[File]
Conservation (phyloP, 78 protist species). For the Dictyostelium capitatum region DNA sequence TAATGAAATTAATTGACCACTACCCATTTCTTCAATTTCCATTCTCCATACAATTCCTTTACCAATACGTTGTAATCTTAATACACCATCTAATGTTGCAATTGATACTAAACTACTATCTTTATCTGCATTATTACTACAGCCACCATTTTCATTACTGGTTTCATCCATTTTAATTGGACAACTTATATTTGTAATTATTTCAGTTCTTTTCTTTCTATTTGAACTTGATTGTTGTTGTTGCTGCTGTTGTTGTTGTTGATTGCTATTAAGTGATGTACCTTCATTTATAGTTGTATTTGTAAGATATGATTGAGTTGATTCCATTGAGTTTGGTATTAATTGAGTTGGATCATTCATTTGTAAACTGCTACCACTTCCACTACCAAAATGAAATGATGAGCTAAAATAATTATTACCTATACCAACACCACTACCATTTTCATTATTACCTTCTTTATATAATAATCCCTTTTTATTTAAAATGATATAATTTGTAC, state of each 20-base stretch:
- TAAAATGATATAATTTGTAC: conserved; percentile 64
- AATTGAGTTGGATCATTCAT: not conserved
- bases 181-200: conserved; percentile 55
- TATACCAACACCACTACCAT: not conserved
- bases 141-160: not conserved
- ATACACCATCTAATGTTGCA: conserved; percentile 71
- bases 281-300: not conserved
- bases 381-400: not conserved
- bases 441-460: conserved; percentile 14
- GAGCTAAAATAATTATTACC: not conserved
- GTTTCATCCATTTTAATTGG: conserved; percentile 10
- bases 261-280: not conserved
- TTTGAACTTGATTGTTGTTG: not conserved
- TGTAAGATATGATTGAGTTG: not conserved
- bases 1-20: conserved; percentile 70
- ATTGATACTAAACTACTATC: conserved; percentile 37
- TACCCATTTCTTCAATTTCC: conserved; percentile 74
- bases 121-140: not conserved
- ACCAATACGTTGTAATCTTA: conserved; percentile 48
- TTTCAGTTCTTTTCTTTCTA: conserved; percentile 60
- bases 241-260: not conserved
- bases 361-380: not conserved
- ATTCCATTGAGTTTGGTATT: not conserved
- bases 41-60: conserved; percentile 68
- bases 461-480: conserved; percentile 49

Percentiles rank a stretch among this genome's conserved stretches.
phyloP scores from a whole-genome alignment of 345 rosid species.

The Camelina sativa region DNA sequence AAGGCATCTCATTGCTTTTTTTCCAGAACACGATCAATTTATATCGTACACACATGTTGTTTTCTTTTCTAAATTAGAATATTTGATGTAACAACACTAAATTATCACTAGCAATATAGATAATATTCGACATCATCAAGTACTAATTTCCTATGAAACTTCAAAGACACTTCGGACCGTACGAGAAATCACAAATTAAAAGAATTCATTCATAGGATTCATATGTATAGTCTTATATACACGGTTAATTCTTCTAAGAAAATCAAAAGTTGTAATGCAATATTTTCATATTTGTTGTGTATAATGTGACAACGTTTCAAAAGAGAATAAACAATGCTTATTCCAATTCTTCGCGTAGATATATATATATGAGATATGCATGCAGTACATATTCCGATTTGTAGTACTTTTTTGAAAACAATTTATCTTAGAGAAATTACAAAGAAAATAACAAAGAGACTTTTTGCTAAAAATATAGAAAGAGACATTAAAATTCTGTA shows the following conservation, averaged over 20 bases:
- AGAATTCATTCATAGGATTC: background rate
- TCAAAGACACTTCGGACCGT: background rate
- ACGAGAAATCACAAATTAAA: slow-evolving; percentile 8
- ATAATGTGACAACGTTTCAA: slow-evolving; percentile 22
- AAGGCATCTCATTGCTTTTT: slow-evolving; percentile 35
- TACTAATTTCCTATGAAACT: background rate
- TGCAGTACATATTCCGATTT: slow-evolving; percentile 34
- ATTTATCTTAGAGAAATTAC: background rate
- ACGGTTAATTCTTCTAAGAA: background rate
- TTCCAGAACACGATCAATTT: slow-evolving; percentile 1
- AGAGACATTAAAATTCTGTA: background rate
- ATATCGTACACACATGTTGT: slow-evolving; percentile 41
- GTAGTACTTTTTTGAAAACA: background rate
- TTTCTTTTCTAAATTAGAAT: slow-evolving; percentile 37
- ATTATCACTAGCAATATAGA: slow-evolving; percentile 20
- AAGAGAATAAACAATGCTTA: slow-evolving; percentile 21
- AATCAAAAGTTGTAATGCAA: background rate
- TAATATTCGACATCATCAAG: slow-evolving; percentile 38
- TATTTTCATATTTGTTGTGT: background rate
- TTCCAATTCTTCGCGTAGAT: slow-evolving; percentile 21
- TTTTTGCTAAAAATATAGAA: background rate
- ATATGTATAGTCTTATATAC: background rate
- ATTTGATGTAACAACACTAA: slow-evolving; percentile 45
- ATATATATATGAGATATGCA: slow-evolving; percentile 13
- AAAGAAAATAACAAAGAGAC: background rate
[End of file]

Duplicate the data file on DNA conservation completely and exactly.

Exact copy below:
Conservation (phyloP, 78 protist species). For the Dictyostelium capitatum region DNA sequence TAATGAAATTAATTGACCACTACCCATTTCTTCAATTTCCATTCTCCATACAATTCCTTTACCAATACGTTGTAATCTTAATACACCATCTAATGTTGCAATTGATACTAAACTACTATCTTTATCTGCATTATTACTACAGCCACCATTTTCATTACTGGTTTCATCCATTTTAATTGGACAACTTATATTTGTAATTATTTCAGTTCTTTTCTTTCTATTTGAACTTGATTGTTGTTGTTGCTGCTGTTGTTGTTGTTGATTGCTATTAAGTGATGTACCTTCATTTATAGTTGTATTTGTAAGATATGATTGAGTTGATTCCATTGAGTTTGGTATTAATTGAGTTGGATCATTCATTTGTAAACTGCTACCACTTCCACTACCAAAATGAAATGATGAGCTAAAATAATTATTACCTATACCAACACCACTACCATTTTCATTATTACCTTCTTTATATAATAATCCCTTTTTATTTAAAATGATATAATTTGTAC, state of each 20-base stretch:
- TAAAATGATATAATTTGTAC: conserved; percentile 64
- AATTGAGTTGGATCATTCAT: not conserved
- bases 181-200: conserved; percentile 55
- TATACCAACACCACTACCAT: not conserved
- bases 141-160: not conserved
- ATACACCATCTAATGTTGCA: conserved; percentile 71
- bases 281-300: not conserved
- bases 381-400: not conserved
- bases 441-460: conserved; percentile 14
- GAGCTAAAATAATTATTACC: not conserved
- GTTTCATCCATTTTAATTGG: conserved; percentile 10
- bases 261-280: not conserved
- TTTGAACTTGATTGTTGTTG: not conserved
- TGTAAGATATGATTGAGTTG: not conserved
- bases 1-20: conserved; percentile 70
- ATTGATACTAAACTACTATC: conserved; percentile 37
- TACCCATTTCTTCAATTTCC: conserved; percentile 74
- bases 121-140: not conserved
- ACCAATACGTTGTAATCTTA: conserved; percentile 48
- TTTCAGTTCTTTTCTTTCTA: conserved; percentile 60
- bases 241-260: not conserved
- bases 361-380: not conserved
- ATTCCATTGAGTTTGGTATT: not conserved
- bases 41-60: conserved; percentile 68
- bases 461-480: conserved; percentile 49

Percentiles rank a stretch among this genome's conserved stretches.
phyloP scores from a whole-genome alignment of 345 rosid species.

The Camelina sativa region DNA sequence AAGGCATCTCATTGCTTTTTTTCCAGAACACGATCAATTTATATCGTACACACATGTTGTTTTCTTTTCTAAATTAGAATATTTGATGTAACAACACTAAATTATCACTAGCAATATAGATAATATTCGACATCATCAAGTACTAATTTCCTATGAAACTTCAAAGACACTTCGGACCGTACGAGAAATCACAAATTAAAAGAATTCATTCATAGGATTCATATGTATAGTCTTATATACACGGTTAATTCTTCTAAGAAAATCAAAAGTTGTAATGCAATATTTTCATATTTGTTGTGTATAATGTGACAACGTTTCAAAAGAGAATAAACAATGCTTATTCCAATTCTTCGCGTAGATATATATATATGAGATATGCATGCAGTACATATTCCGATTTGTAGTACTTTTTTGAAAACAATTTATCTTAGAGAAATTACAAAGAAAATAACAAAGAGACTTTTTGCTAAAAATATAGAAAGAGACATTAAAATTCTGTA shows the following conservation, averaged over 20 bases:
- AGAATTCATTCATAGGATTC: background rate
- TCAAAGACACTTCGGACCGT: background rate
- ACGAGAAATCACAAATTAAA: slow-evolving; percentile 8
- ATAATGTGACAACGTTTCAA: slow-evolving; percentile 22
- AAGGCATCTCATTGCTTTTT: slow-evolving; percentile 35
- TACTAATTTCCTATGAAACT: background rate
- TGCAGTACATATTCCGATTT: slow-evolving; percentile 34
- ATTTATCTTAGAGAAATTAC: background rate
- ACGGTTAATTCTTCTAAGAA: background rate
- TTCCAGAACACGATCAATTT: slow-evolving; percentile 1
- AGAGACATTAAAATTCTGTA: background rate
- ATATCGTACACACATGTTGT: slow-evolving; percentile 41
- GTAGTACTTTTTTGAAAACA: background rate
- TTTCTTTTCTAAATTAGAAT: slow-evolving; percentile 37
- ATTATCACTAGCAATATAGA: slow-evolving; percentile 20
- AAGAGAATAAACAATGCTTA: slow-evolving; percentile 21
- AATCAAAAGTTGTAATGCAA: background rate
- TAATATTCGACATCATCAAG: slow-evolving; percentile 38
- TATTTTCATATTTGTTGTGT: background rate
- TTCCAATTCTTCGCGTAGAT: slow-evolving; percentile 21
- TTTTTGCTAAAAATATAGAA: background rate
- ATATGTATAGTCTTATATAC: background rate
- ATTTGATGTAACAACACTAA: slow-evolving; percentile 45
- ATATATATATGAGATATGCA: slow-evolving; percentile 13
- AAAGAAAATAACAAAGAGAC: background rate